Let’s be realistic about Downton Abbey‘s viewing audience in the US. It airs on PBS on Sunday nights. It’s first episode last Sunday drew 4.2 million viewers (not including DVR or later streaming viewings). While Nielsen has not put up the top rated shows for the week beginning Jan. 9 yet, the top rated show for the previous week was an NFL playoff game with 20.2 million viewers. I’d hazard a guess to say that whatever NFL game aired last Sunday drew in a similar number. So yes, while Downton Abbey is drawing a lot of critical commentary from TV critics and it just won a Golden Globe last night, I don’t think 20 million Americans watched last night. In fact, I bet more Americans watched the show win a Golden Globe than watch the show. Heck, I guarantee that the most popular shows on American broadcast TV outdrew Downton Abbey by close to double. It’s doing well in the US market, but when the Christmas episode aired on ITV in the UK last December it drew over 12 million viewers. It’s popular here, but not more popular than it was in the UK. Americans like good TV. We’re well versed in it. We will watch good TV, no matter where it comes from and we tend to be critical of bad remakes of good TV. The American version of Free Agents failed because it was bad not because the source material was bad. Perhaps I’m more than just a little sensitive to the claim that people who watch TV are some how not critical readers of TV. I know few engaged TV viewers who are uncritical in their viewing tastes or narrative habits.
I unabashedly adore Downton Abbey, but I’m aware I’m watching a well done serial drama. I’m happy that it makes more people want to research and read about the period. It’s precisely what good narrative is designed to do–make us go out and think and learn more.
Interesting post today on teaching with the iPad from ProfHacker. I’m not surprised by the discussion about the drawbacks to using the iPad in class–difficult to type on without an external keyboard, it perhaps complicates research or takes more set up time than needed. In effect, it’s not designed to replace a laptop. I loved a friend of mine’s ability to use the iPad efficiently at a conference for note taking and for following and posting to Twitter while at the conference, but ultimately I knew I wouldn’t use it that way. Which is why I went with the Nook Color when I wanted something more than a basic e-reader. I can take notes in a meeting or in class, surf the web, check email, social networking, and now watch Netflix on it (a cool feature, but perhaps one only truly useful if stuck someplace). It’s a wonderful e-Reader and I can upload PDFs of essays, which is one of the features I adore. Yet, I don’t see myself ever giving up teaching from actual books. The downside is being stuck with B&N’s ebook store–suggestion, work out a relationship with Penguin ASAP–which doesn’t carry a lot of things I would like. This is perhaps good for my pocketbook, but frustrating when trying to figure out books for a course. I still look longingly at the iPad when I see it, but I don’t think it’ll revolutionize my work habits.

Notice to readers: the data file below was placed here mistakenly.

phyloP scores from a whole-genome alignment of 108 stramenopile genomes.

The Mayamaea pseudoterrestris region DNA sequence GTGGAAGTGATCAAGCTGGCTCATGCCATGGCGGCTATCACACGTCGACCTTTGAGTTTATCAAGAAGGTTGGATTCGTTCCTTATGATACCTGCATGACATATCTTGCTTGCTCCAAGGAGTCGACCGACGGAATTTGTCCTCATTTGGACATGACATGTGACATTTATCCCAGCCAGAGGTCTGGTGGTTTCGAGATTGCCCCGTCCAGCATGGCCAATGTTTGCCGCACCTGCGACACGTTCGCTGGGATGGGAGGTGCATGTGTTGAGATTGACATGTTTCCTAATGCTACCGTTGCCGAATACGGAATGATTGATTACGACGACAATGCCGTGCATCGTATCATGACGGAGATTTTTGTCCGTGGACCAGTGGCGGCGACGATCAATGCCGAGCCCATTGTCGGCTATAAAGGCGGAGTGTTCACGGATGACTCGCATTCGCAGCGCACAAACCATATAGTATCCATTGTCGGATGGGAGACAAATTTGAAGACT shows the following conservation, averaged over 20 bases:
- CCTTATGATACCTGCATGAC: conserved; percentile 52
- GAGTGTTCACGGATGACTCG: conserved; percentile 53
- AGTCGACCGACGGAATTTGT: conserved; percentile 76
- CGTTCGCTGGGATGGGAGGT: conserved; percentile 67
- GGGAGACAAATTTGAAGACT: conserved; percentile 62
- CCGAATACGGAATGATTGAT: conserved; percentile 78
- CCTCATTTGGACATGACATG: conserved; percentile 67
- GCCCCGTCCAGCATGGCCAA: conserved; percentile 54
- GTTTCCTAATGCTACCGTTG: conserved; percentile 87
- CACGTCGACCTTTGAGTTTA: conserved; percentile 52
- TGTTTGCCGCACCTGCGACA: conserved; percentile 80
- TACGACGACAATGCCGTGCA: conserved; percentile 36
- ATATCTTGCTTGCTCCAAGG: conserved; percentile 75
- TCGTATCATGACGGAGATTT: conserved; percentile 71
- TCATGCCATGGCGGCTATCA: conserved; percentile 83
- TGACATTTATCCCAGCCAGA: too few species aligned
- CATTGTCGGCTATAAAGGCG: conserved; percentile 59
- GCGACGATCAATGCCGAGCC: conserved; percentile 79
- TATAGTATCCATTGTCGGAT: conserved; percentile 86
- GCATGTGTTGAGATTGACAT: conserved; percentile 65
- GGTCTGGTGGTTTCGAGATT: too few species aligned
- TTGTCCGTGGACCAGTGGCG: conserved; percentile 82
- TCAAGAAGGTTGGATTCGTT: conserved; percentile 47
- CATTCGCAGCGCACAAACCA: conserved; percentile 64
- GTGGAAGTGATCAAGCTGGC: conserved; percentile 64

I saw these adorable penguins on the Purl Bee blog this morning. Simply too cute. I come by my owl obsession honestly. Jordan loves penguins and Emily loves little birds, especially cardinals. All of us developed the bird thing separately. I may have to go make one of these. Either way, it’s a nice image for a cold and gray first day of classes.
I’m not sure what to call this new folk movement, primarily because I don’t like the term new folk. I also think it’s less folk and more something else, but I haven’t put my finger on what that something else is yet. The Decemberists are at the fore-front of this sound, and it does seem to have imbued the feel of forest spaces or cold spaces–Pacific Northwest/England. I’m not sure if that’s because these are spaces that traditionally have embraced a turn to nature (Wordsworth, Hemans) or if these are spaces that evoke a feel of movement through space–trains, hikes, guitars, warm sweaters. It’s an amalgamation of these elements to be sure, but there’s also this winding sense of community and communion in this music. A sense of not necessarily activist togetherness, but certainly of tenuous connections and the need to preserve them. It would be easy to dismiss this music as a hipster trend (and the youtube comments do just that), but I don’t think it is. I have a complex relationship with folk music. I like twangy, jangly guitars. I like hand clapping, foot stomping Irish bands. I like music that makes the whole room want to sing along. I’m choir trained, so in my head, all music does come back to a group of voices joined together. I don’t like a certain kind of twee though, and I don’t like maudlin for the sake of being maudlin (I’m looking at you Laura Marling). This song by the Head and the Heart fits for me. Simple, layering of voices, build of sound, and that line that sounds like a train in the distance.
Tim Howard is the USMNT’s go to goal keeper; he also plays for Everton in the English Premiere League. Goal keepers don’t necessarily score goals, but Howard did the other night. He’s the fourth keeper in the EPL history to score a goal. Admittedly, it was a fluke combination of a nice breeze and Howard’s ability to clear a ball well past mid-field. Still, freaking awesome.
I have a brand new back door. I now don’t have to be on constant laundry room guard (cats + dog door = no laundry room for Oliver). It’s so pretty. Thank you Emily and Kyle!
On a whim I put in Nellie Mckay’s first album Sunday night as background music for our New Year’s Day dinner. I’d forgotten how much I loved this song with it’s sense of whimsy, busy streets, and bluesy 1960s sex comedy appeal. I may just be in that frame of mind having just finished Sam Wasson’s Fifth Avenue, 5 a.m., a slim but perfectly balanced account of the making of Breakfast at Tiffany’s. There needs to be a biography of Babe Paley, and I need to watch Breakfast at Tiffany’s and Two for the Road again.